Cover image for Ghosts in the Middle Ages : the living and the dead in Medieval society
Title:
Ghosts in the Middle Ages : the living and the dead in Medieval society
Author:
Schmitt, Jean-Claude, 1946-
Personal Author:
Uniform Title:
Revenants. English
Publication Information:
Chicago : University of Chicago Press, [1998]

©1998
Physical Description:
xiii, 290 pages : illustrations (some color) ; 24 cm
General Note:
Translation of: Les revenants.
Language:
English
ISBN:
9780226738871
Format :
Book

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Material Type
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GR135 .S3613 1998 Adult Non-Fiction Non-Fiction Area
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Summary

Summary

Through this vivid study, Jean-Claude Schmitt examines medieval religious culture and the significance of the widespread belief in ghosts, revealing the ways in which the dead and the living related to each other during the middle ages. Schmitt also discusses Augustine's influence on medieval authors; the link between dreams and autobiographical narratives; and monastic visions and folklore. Including numerous color reproductions of ghosts and ghostly trappings, this book presents a unique and intriguing look at medieval culture.

"Valuable and highly readable. . . . [ Ghosts in the Middle Ages ] will be of interest to many students of medieval thought and culture, but especially to those seeking a general overview of this particularly conspicuous aspect of the medieval remembrance of the dead."--Hans Peter Broedel, Medieval Review

"A fascinating study of the growing prevalence of ghost imagery in ecclesiastical and popular writing from the fifth to the fifteenth century."-- Choice


Reviews 1

Choice Review

Written by a prominent Annales historian, this work is a fascinating study of the growing prevalence of ghost imagery in ecclesiastical and popular writing from the fifth to the 15th century. According to Schmitt, ghostly visitations--either awake or in dreams--provide any number of services to the living: they can assuage grief with assurances of the salvation of the newly dead, request suffrages to relieve the punishments of Purgatory, act as messengers from and assistants of God, and advocate liturgical and doctrinal innovations. Like most mentalite historians, Schmitt does not recognize any real distinction between literary inventions of contact between ghosts and the living, and putative "true" visitations (which are nevertheless mediated through writing of the experience); all are able to enlighten readers on the ubiquitousness of ghosts in the medieval worldview. This work stands as a companion both to the work of Peter Brown (especially The Cult of the Saints, CH, May'81) and to the work of Jacques Le Goff (especially The Birth of Purgatory, CH, Jan'85, and History and Memory, 1992). The translation is elegant, with only a few historical inaccuracies, and makes for a good read. Recommended. Upper-division undergraduates and above. L. E. Mitchell; Alfred University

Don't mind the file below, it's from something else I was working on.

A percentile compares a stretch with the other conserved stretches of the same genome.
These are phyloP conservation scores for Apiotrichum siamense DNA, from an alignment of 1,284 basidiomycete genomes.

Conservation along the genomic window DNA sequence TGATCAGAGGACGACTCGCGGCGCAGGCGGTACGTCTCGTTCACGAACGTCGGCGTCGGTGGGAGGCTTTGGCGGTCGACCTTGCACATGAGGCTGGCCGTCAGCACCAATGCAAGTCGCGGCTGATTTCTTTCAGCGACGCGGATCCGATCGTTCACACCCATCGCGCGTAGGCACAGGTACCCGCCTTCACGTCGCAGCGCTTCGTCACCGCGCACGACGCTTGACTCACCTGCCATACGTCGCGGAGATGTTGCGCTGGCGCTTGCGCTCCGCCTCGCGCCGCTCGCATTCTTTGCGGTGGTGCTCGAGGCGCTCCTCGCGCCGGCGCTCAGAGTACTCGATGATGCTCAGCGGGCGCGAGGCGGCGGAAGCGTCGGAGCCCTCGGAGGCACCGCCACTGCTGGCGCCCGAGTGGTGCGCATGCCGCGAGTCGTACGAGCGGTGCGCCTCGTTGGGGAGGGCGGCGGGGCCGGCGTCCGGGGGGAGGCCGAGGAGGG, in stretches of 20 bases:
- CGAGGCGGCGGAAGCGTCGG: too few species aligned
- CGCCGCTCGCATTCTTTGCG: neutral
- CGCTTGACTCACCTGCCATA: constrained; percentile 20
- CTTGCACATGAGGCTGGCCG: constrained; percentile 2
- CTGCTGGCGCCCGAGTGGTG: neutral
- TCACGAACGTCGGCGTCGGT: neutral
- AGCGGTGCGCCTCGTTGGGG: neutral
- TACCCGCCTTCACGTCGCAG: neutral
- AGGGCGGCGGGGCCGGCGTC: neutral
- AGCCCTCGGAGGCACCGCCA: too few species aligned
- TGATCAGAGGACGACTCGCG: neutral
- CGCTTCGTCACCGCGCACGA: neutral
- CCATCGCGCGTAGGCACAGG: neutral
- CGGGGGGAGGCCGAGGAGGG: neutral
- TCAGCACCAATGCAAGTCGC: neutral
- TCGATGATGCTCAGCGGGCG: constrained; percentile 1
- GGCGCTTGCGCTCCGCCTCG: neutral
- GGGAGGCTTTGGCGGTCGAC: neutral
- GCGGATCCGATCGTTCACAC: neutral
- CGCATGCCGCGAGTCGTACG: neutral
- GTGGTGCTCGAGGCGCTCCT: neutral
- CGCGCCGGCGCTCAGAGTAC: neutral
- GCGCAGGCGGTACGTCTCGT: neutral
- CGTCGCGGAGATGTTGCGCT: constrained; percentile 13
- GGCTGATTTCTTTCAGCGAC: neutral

Table of Contents

Translator's Note Author's
Acknowledgments
Introduction
Ch. 1 The Rejection of Ghosts
Ch. 2 Dreaming of the Dead
Ch. 3 The Invasion of Ghosts
Ch. 4 The Marvelous Dead
Ch. 5 Hellequin's Hunt
Ch. 6 The Imaginary Tamed?
Ch. 7 The Dead and Power
Ch. 8 Time, Space, and Society
Ch. 9 Describing Ghosts
Conclusion
Notes
Index